In Indonesia, vanilla farmer Agustinus Daka uses a toothpick to pollinate each orchid on his farm by hand. About nine months later, he returns to pick the vanilla beans that have matured on the vine. No insect here naturally pollinates the flower, which originates from Central America.

Agustinus, who goes by Agus, is the leader of a small group of vanilla bean farmers in his village in Papua, an isolated province with Indonesia’s highest poverty rate. Here, most farmers only grow crops for their families to eat.

“I want my village to move beyond subsistence,” Agus said.

Triptych: Hands displaying fresh vanilla beans, hands gripping dried vanilla beans, rows of labeled glass flasks containing dark fluid (© Thomas Cristofoletti/USAID)
From left to right: Agustinus Daka harvests vanilla beans on his farm. The beans are then dried at a cooperative and tested in a lab. (© Thomas Cristofoletti/USAID)

With support from the United States Agency for International Development, a U.S.-based export company called Cooperative Business International (CBI) established a global supply market for Indonesia’s vanilla.

Afterward, Agus’ income doubled in two years. He is among 5,000 Indonesian small spice farmers directly connected with major global businesses through CBI.

Photo of woman holding vanilla beans, framed display of company logos (© Thomas Cristofoletti/USAID)
Maryland-based McCormick & Company is among the global businesses that get spices through Cooperative Business International. (© Thomas Cristofoletti/USAID)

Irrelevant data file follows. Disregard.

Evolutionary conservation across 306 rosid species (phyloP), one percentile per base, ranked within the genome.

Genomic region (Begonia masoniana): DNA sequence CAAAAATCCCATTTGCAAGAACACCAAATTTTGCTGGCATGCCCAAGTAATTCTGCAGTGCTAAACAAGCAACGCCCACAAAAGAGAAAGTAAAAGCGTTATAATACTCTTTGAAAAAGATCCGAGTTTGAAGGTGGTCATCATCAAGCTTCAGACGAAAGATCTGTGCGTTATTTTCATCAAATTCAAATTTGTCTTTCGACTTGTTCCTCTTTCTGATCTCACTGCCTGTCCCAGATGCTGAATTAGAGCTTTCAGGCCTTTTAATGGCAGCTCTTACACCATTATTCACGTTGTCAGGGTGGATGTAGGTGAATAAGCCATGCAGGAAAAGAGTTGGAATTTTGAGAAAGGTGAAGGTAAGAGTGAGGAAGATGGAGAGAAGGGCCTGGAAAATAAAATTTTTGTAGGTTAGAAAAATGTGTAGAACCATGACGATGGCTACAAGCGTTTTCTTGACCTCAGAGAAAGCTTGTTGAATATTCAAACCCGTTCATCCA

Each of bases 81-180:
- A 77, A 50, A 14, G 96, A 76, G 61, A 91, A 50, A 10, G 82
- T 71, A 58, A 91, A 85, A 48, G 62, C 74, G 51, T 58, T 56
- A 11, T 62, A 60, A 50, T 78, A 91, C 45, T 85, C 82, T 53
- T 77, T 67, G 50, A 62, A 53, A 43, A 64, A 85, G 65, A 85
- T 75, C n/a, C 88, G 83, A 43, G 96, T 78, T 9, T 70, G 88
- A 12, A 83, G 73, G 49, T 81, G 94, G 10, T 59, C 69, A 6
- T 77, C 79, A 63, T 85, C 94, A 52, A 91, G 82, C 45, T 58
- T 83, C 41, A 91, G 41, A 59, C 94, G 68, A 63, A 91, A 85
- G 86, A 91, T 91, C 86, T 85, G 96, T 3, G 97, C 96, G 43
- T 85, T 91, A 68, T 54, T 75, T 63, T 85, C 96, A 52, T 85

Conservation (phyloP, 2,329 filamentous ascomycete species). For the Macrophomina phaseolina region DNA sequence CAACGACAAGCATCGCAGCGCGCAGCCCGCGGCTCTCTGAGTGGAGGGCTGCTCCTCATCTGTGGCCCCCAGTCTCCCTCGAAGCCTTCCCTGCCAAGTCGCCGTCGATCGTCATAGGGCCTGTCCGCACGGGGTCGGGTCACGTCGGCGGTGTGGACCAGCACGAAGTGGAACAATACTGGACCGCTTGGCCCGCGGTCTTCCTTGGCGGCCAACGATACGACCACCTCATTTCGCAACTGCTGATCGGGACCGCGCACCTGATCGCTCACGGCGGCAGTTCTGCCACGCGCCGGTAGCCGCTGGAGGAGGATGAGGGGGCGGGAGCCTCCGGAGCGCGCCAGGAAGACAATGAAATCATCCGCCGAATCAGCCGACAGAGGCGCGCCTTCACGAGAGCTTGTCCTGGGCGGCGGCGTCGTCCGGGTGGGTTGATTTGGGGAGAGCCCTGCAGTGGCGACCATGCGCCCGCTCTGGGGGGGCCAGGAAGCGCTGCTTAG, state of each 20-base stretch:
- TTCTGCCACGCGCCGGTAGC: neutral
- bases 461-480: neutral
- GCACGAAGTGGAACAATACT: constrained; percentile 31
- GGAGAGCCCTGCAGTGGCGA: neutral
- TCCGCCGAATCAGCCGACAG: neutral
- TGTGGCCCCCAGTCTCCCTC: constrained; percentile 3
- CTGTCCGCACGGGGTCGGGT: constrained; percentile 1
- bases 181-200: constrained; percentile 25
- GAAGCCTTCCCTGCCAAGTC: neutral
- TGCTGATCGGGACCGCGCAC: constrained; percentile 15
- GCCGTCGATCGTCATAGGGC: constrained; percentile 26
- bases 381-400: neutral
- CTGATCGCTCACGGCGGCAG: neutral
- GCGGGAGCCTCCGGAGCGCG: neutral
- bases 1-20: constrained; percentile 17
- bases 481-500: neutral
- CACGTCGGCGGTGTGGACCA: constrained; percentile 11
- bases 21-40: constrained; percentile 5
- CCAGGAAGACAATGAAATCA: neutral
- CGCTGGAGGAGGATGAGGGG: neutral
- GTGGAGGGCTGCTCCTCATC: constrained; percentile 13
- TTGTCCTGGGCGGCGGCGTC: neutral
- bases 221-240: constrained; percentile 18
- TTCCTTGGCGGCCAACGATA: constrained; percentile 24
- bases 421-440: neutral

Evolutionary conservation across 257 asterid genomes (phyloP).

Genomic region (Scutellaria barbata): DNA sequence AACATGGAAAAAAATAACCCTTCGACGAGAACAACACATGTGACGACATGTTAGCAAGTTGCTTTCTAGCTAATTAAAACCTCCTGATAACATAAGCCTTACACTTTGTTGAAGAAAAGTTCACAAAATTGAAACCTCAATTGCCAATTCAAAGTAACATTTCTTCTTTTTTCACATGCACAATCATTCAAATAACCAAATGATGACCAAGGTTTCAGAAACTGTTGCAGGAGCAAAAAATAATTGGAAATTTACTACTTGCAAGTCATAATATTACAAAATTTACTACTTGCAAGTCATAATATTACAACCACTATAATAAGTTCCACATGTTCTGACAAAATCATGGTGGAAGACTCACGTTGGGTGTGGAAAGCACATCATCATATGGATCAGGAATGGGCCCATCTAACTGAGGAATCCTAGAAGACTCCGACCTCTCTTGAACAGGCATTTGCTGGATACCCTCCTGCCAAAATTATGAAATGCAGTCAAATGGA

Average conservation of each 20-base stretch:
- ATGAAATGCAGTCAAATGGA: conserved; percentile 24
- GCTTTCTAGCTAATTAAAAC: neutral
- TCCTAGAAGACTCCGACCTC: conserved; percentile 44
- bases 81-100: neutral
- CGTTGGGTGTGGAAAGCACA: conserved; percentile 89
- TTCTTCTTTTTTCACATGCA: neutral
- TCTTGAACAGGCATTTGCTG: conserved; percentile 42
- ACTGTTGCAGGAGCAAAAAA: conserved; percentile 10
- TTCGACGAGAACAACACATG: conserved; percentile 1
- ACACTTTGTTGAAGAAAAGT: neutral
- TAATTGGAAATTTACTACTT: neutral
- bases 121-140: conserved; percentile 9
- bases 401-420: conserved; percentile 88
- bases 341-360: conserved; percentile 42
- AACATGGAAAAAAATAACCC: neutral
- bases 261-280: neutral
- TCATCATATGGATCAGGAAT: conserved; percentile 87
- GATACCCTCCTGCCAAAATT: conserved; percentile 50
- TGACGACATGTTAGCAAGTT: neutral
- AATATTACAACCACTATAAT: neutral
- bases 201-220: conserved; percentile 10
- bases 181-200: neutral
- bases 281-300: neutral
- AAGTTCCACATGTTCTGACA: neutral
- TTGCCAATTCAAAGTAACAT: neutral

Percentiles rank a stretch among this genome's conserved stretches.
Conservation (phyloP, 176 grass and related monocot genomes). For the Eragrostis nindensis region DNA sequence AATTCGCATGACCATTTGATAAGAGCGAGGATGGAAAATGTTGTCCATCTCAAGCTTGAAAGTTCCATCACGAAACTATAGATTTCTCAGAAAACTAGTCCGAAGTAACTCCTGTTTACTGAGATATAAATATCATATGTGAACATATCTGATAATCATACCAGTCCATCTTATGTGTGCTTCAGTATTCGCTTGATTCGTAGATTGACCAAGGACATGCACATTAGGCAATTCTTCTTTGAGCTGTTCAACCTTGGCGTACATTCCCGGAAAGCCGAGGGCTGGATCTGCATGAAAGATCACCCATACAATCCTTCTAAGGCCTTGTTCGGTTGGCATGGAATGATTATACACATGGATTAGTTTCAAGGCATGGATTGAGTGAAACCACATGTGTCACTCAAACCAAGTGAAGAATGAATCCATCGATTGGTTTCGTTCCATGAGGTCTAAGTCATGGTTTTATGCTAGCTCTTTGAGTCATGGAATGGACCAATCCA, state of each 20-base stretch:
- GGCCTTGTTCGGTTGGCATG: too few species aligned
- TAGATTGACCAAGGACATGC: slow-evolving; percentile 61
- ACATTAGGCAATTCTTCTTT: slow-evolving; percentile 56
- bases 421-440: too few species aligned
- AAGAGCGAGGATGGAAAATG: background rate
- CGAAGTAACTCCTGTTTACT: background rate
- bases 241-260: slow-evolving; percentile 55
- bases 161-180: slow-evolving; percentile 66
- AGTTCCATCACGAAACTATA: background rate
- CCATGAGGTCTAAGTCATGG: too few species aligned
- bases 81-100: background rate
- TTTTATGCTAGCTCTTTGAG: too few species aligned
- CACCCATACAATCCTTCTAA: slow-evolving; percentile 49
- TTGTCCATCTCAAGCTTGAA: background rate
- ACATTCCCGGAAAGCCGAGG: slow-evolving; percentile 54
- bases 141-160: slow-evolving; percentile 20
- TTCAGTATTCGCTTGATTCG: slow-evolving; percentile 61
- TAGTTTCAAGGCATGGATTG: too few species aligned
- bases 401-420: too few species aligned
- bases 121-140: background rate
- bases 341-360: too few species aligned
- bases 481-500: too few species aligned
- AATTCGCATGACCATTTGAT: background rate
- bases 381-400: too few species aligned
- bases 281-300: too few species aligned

After Agus harvests the beans, he sells them to a cooperative, where they are dried. The beans are then transported to a spice factory in Klaten — a city on another Indonesian island about 3,000 kilometers away — and ultimately sent to the U.S. and other countries.

“I am proud that my product is being exported to America,” he said.

Sam Filiaci, center, and two others smelling vanilla beans (© Thomas Cristofoletti/USAID)
Sam Filiaci, CBI’s senior vice president for Southeast Asia (center), monitors operations with others at a spice factory in Klaten, Indonesia. (© Thomas Cristofoletti/USAID).

The factory uses equipment imported from New York, Pennsylvania, Kentucky, Ohio, Indiana and Kansas. Meanwhile, Agus’ vanilla ends up in American grocery stores; it’s used in McCormick & Company’s vanilla extract and Costco’s vanilla ice cream.

“Even though we talk about the 700 people working in this facility, the employment that it creates in the United States or the destination market is even greater,” says Sam Filiaci, CBI’s senior vice president for Southeast Asia.

With the income Agus earns from selling vanilla, he can afford better health care for his family — his 4-year-old granddaughter Juanita suffered a bout of malaria, and his wife Juliana, 50, has diabetes.

“Now, I have hope for a better life for my family,” he said.

A longer version of this article is available from USAID.